With the 1975 Italian Army reform, on 1 June the XVIII Tank Battalion was disestablished and on 1 August the Regiment was moved back to Granatieri di Sardegna Division. The 1st Armoured Bersaglieri Regiment was disbanded on 31 October 1976.[3][4]

Post-Cold War: 1995-present[edit | edit source]

The 1st Bersaglieri Regiment was re-established again on 18 September 1995, consisting of the 1st Bersaglieri Battalion "La Marmora"[3] within the Mechanized Brigade "Granatieri di Sardegna".[4]

The Regiment, reduced in numbers, was disbanded in 2000; in 2002 it was re-established by renaming the 18th Bersaglieri Regiment.[4]

Operations[edit | edit source]

Through its history, the 1st Bersaglieri Regiment took part to several feats of arms.

19th Century[edit | edit source]

During the 19th century, the 1st Bersaglieri Regiment fought in:

  • Third Italian War of Independence:
    • Battle of Custoza;
    • Battle of Borgoforte;
  • Battle of Dogali.

World War I[edit | edit source]

During World War I, the 1st Bersaglieri Regiment fought in:

  • Battle of Piana della Sernaglia (I Cyclists Battalion);
  • Battle of Fogliano (I Cyclists Battalion);
  • Battle of Monte Sei Busi (I Cyclists Battalion);
  • Battle of Sella San Martino (I Cyclists Battalion);
  • Battle of Trincea delle Frasche (I Cyclists Battalion);
  • Battle of Altopiano di Asiago (I Cyclists Battalion);
  • Battle of Coston di Lora (I Cyclists Battalion);
  • Battle of Monte Pasubio (I Cyclists Battalion);
  • Battle of M. Fior (I Cyclists Battalion);
  • Battle of Marchesina (I Cyclists Battalion);
  • Battle of Castagnevizza (I Cyclists Battalion);
  • Battle of Piave (I Cyclists Battalion);
  • Battle of Forcella Musis (I Cyclists Battalion);
  • Battle of Forcella Campidello (I Cyclists Battalion);
  • Battle of Lestans (I Cyclists Battalion);
  • Battle of Sequals (I Cyclists Battalion);
  • Battle of Caposile (I Cyclists Battalion);
  • Battle of Fossalta (I Cyclists Battalion);
  • Battle of Capo d’Argine (I Cyclists Battalion);
  • Battle of Costellazzo (I Cyclists Battalion);
  • Battle of Vittorio Veneto (Regimental Command and I Cyclists Battalion).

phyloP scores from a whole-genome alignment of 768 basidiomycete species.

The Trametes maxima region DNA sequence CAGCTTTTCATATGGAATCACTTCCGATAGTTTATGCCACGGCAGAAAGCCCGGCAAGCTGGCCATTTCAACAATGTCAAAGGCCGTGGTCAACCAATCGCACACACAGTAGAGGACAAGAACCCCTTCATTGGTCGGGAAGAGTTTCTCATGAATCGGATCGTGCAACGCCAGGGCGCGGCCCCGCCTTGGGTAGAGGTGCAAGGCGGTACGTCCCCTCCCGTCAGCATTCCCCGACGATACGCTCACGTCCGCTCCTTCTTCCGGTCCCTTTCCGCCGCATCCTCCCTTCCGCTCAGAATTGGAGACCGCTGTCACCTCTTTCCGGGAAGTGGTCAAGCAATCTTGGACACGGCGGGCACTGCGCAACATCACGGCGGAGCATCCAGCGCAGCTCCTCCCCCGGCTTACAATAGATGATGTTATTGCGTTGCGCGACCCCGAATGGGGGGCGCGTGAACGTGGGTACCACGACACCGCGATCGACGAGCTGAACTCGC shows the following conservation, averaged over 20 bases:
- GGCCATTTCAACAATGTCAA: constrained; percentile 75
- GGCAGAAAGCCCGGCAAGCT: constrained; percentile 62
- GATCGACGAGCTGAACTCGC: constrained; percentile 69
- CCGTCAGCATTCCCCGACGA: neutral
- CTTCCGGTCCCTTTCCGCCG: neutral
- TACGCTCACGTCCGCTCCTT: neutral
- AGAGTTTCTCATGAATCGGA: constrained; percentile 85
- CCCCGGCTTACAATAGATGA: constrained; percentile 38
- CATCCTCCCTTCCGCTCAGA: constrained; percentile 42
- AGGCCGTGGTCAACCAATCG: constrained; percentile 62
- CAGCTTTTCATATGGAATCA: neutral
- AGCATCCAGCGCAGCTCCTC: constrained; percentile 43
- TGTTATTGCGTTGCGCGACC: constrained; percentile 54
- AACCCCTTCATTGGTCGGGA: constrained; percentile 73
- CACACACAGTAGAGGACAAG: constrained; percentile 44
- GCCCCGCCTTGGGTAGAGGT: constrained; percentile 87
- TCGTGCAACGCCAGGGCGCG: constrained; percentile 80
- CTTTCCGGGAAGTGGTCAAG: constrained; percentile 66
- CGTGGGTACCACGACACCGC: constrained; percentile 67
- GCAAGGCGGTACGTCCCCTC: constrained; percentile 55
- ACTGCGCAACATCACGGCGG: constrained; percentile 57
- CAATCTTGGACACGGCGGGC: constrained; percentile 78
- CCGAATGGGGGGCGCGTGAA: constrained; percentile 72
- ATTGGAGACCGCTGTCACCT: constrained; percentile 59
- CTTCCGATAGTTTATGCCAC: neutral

Inter-war[edit | edit source]

From 1916 to 1939, the 1st Bersaglieri Regiment fought in:

  • 1935-1936: Second Italo-Ethiopian War (the Regiment provided 16 Officers and 215 troops to several units);
  • 1939: Italian invasion of Albania (I Battalion)

World War II[edit | edit source]

During World War II, the 1st Bersaglieri Regiment fought in:

  • Western Front
  • Albania
  • Italy
  • Southern France

Cold war to present[edit | edit source]

During and after Cold War, the 1st Bersaglieri Regiment provided resources for:

Commanders[edit | edit source]

Bersaglieri of the Garibaldi Brigade during Exercise Allied Spirit at 7th Army Joint Multinational Training Command, Germany in 2016

During its periods of existence, the 1st Bersaglieri Regiment has been led by several Commanders.

1861-1943[edit | edit source]

  • Colonel Emilio Pallavicini di Priola (1861-1862);
  • Colonel Angelo Galletta (1862-1868);
  • Colonel Carlo Sirola (1868-1872);
  • Colonel Alessandro Ziani (1872-1876);
  • Colonel Giovanni Baulina (1876-1877);
  • Colonel Luigi Milanovick (1877-1883);
  • Colonel Carlo Ajmonino (1883-1888);
  • Colonel Matteo Albertone (1888-1892);
  • Colonel Marco Falta (1892-1896);
  • Colonel Francesco Bellini (1896-1898);
  • Colonel Giovanni Carlo Colta (1898-1901);
  • Colonel Giacinto Tua (1901-1905);
  • Colonel Carlo Miozzi (1905-1913);
  • Colonel G.Battista Milani (1913-1914);
  • Colonel Giuseppe Cassinis (May-7 November 1915);
  • Colonel Egidio Ferdinando Castellano (8 November 1915 – 19 February 1916);
  • Colonel Roberto Bertolotti (15 June 1918 – 26 June 1918);
  • Colonel Attilio Emanuele (1920-1921);
  • Colonel Aifremo Pelagatti (1921-1923);
  • Colonel Massimiliano Gusberti (1923-1926);
  • Colonel Francesco D' Agostino (1926-1927);
  • Colonel Amedeo Bracciaferri (1928-1932);
  • Colonel Giuseppe Molinaro (1932-1934);
  • Colonel GIulio Cesare Gotti Porcinari (1934-1937);
  • Colonel Tullio Bernardi (1937-1939);
  • Colonel Giuseppe Azzaro (1939-1940);
  • Colonel Giovanni Guidotti (1940-1941);
  • Colonel Giorgio Bonansea (1942-1943);
  • Colonel Vittorio Bizzarri (1 February 1943 – 8 September 1943).

1953-1976[edit | edit source]

1st Bersaglieri Regiment

  • Colonel G.Battista Calogero (1953-1954);
  • Colonel Piero Testa (1954-1955);
  • Colonel Pio Chirivino (1955-1956);
  • Colonel Ezio Greco (1956-1957);
  • Colonel Maurizio Federico (1957-1958);
  • Colonel Raffaele Nini (1958-1959).

1st Armoured Bersaglieri Regiment